It is a truth universally acknowledged—at least by biologists—that every person owes his or her existence to parents who successfully reproduced, each of whom, in turn, had two parents who did the same … and so on, going back hundreds of millions of years to the first ancestral blob (or two) of protoplasmic goo that trundled onto terra firma from the early earth’s organic soup. From then on, no one’s ancestors missed a beat. As a strictly logical proposition, that observation is probably equivalent to the astounding fact that no matter how tall or short a person may be, her legs are always just long enough to reach the ground. Nonetheless, the universally shared, unbroken chain of successful breeding conveys a crucial biological truth: Reproduction matters. Modern evolutionists, however, can be criticized for giving short shrift to the realities of reproduction. The most important conceptual advance in evolutionary science over the past few decades has been the recognition that natural selection acts at the level of genes rather than of species, groups, or even individuals. That perspective sees individual reproduction as only a special case of the fundamental evolutionary process, in which genes are favored insofar as they succeed in projecting copies of themselves into the future, housed in bodies that need not necessarily be their own offspring. Hence the evolutionary bottom line—what is maximized by natural selection—is “inclusive fitness,” which includes not only traditional Darwinian fitness (personal reproductive success) but also an indirect component of the enhanced reproductive success of relatives, with the importance of each devalued in proportion to the distance at which he or she is related.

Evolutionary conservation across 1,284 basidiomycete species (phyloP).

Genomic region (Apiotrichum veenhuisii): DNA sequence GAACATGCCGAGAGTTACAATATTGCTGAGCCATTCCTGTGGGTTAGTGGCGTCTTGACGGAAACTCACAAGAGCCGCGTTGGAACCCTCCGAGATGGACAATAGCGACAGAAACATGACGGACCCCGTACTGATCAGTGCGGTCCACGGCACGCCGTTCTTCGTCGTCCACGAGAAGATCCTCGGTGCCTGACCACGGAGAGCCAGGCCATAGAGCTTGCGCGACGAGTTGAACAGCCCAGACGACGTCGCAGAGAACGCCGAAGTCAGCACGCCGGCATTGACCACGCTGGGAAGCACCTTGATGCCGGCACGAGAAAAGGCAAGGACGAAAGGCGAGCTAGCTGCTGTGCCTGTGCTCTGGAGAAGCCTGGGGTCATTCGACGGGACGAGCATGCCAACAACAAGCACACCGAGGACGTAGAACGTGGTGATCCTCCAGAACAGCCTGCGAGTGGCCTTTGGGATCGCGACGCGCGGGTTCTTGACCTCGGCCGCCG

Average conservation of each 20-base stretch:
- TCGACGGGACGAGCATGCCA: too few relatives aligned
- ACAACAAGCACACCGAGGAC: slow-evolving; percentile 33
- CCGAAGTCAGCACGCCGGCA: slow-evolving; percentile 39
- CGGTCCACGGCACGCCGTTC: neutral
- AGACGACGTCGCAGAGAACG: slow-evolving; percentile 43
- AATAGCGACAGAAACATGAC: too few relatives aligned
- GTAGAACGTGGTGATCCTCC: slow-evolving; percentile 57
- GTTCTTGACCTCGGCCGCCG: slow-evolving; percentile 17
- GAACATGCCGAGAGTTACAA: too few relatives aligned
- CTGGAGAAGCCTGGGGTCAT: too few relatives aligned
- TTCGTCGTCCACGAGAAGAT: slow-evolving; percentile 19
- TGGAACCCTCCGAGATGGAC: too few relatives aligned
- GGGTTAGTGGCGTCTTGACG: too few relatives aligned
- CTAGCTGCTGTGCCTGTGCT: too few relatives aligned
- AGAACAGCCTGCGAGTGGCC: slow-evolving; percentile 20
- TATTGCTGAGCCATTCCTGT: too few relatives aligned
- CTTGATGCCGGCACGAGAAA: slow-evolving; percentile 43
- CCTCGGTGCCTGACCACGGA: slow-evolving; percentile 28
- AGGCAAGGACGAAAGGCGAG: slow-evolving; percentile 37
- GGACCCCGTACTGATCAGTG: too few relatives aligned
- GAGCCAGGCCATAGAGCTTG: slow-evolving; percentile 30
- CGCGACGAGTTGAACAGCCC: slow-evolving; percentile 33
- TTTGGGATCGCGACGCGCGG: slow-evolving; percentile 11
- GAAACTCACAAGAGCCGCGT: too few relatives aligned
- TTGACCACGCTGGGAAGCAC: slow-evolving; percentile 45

Elephants ‘understand human gesture’
African elephants have demonstrated what appears to be an instinctive understanding of human gestures, according to UK scientists. In a series of tests, researcher Ann Smet, of the University of St Andrews, offered the animals a choice between two identical buckets, then pointed at the one containing a hidden treat. From the first trial, the elephants chose the correct bucket. (via BBC News - Elephants ‘understand human gesture’)